By the finish of 2019, aviation had entered what plenty of have dubbed a second golden age. Airlines were making a earnings, pilots were in strong demand and flying was more rapidly, cheaper and more comfortable than ever before, leading to a record saturated in passenger numbers.
A complete of 4.5 billion people flew on an aircraft in 2019 - equal to almost 60 per cent of the world’s people. In the same period, an average of 12.5 million persons boarded among the 128,000 flights operated every day, according to data from the International Air Transport Association (Iata).
In the UAE, the trend was magnified. In November 2019, the 16th iteration of the Dubai Airshow shut with $54.5 billion in orders on the books, including aircraft sales to global airlines such as for example Russia’s Aurora, Air Senegal and Kazakhstan’s Air Astana.
On residence turf and buoyed by a 21 per cent increase in profits in 2019, in comparison with 2018, Emirates placed a $16 billion buy for 50 Airbus A350 XWBs and an $8.8 billion order for 30 new Boeing 787-9 Dreamliners.
Down the road in Abu Dhabi, Etihad was also gaining strength. The national airline of the UAE slash its losses from $1.95 billion in 2018 to $870 million in 2019, and was making the most of a 2 per cent upsurge in passenger load factor.
Etihad used the 2019 Dubai Airshow to announce a good collaboration with Boeing that involved branding among its new Boeing 787 Dreamliners as the Greenliner. The task, Etihad said, allows the airline and its own partners to experiment with a variety of initiatives that would make flying more environmentally sustainable.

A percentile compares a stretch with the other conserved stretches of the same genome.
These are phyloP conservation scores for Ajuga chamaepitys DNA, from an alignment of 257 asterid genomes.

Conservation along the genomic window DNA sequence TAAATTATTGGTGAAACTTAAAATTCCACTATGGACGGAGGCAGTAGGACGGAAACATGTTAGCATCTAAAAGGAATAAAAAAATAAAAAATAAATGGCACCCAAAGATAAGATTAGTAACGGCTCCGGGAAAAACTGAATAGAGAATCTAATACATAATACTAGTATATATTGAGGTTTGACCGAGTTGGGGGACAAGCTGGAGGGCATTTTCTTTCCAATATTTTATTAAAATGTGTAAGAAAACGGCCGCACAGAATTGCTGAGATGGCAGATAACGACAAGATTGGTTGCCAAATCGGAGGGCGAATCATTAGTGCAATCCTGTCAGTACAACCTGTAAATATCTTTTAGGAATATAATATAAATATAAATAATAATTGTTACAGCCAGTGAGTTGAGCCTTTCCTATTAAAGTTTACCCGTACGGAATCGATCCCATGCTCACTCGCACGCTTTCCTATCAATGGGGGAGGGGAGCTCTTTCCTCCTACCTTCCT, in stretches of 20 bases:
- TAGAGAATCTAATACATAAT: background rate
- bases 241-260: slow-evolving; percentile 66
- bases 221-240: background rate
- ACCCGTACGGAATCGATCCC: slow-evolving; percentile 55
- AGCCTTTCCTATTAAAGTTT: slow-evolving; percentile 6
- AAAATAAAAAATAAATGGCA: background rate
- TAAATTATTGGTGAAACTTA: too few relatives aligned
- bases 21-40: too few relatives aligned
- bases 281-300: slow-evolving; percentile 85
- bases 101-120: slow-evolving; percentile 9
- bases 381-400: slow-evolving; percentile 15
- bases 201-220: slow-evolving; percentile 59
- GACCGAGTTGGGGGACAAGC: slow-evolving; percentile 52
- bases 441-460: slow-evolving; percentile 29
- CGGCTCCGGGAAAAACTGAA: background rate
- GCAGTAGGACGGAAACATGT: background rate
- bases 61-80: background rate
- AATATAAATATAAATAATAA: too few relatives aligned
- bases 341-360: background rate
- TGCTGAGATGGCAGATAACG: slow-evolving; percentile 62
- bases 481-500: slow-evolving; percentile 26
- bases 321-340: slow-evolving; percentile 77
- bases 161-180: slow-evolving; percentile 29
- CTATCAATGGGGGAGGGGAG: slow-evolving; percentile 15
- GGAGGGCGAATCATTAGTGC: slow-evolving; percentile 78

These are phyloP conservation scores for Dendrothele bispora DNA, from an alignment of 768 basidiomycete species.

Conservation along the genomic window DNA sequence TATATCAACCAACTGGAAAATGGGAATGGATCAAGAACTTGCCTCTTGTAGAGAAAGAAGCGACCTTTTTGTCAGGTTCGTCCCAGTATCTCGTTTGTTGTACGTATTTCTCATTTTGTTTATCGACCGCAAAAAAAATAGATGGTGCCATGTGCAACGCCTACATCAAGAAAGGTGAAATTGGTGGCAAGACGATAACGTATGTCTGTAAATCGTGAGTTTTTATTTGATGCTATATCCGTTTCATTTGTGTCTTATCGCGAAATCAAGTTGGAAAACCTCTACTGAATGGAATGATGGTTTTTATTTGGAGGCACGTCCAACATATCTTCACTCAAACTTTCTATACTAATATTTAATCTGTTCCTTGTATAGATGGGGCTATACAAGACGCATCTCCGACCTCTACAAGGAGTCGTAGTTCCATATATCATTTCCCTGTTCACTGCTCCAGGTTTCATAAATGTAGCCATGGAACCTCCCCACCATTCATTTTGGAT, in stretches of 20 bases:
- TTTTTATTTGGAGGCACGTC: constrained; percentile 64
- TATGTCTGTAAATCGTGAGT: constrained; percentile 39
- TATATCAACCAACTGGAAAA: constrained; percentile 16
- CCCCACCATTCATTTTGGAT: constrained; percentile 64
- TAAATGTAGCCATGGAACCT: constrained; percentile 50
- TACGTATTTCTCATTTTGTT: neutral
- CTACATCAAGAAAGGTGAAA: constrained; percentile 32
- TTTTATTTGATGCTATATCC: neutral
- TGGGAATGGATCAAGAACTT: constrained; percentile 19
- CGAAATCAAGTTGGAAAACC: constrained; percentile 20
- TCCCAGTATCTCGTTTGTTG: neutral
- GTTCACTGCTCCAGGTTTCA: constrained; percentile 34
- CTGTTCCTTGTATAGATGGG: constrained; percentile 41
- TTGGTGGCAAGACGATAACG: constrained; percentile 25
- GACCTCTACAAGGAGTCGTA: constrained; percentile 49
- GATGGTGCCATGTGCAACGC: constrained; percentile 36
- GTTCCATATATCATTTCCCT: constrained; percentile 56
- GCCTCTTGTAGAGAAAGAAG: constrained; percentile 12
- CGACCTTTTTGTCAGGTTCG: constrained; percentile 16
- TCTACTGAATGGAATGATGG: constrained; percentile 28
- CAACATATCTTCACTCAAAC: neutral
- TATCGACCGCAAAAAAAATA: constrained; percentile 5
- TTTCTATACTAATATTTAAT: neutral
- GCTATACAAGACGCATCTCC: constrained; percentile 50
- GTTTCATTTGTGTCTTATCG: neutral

Less than six weeks in the future, the lights commenced to dim on this chapter of aviation background, as the market found itself embroiled found in the repercussions of a great outbreak of a good little-known virus, while it began with Wuhan, China.
In order to make an effort to prevent the spread of the coronavirus via flights, airports all over the world introduced additional screening measures for passengers flying from China. When this didn't halt the spread, countries opted to cancel flights to and from China, in what will be the primary in some events that would hurtle the sector towards the worst crisis in aviation history.
Grinding to a halt
Exactly 99 days following the 2019 Dubai Airshow commenced, the UAE made the decision to ground its first flights. THE OVERALL Civil Aviation Authority declared on February 25, 2020 that jets bound for Iran, where in fact the coronavirus was spreading swiftly, would be halted for at least seven days.
This FlightRadar24 image shows the impact just one single evening later, on February 26. Slide the bar across to do a comparison of air site visitors from the same time, one year prior.
One month later, on March 25, UAE authorities announced that inbound, outbound and transit passenger flights to and from the country would temporarily halt. The skies above among the world's busiest overseas passenger hubs fell silent on March 26. The same situation enjoyed out at Abu Dhabi AIRPORT TERMINAL.
UAE air site visitors: month-by-month in 2020
The impact of Covid-19 on air traffic above the UAE can be easily tracked using flight radar maps.
Live air traffic service FlightRadar24 tracks jets on the air across the world just about every day of the entire year. The below info shows air traffic over the Emirates starting in March, when passenger flights to and from the united states were first grounded, until the end of the entire year.
The info was tracked at 2pm, UAE time, on the fourth Tuesday of the month. Click on through the slides to see how the skies altered in 2020.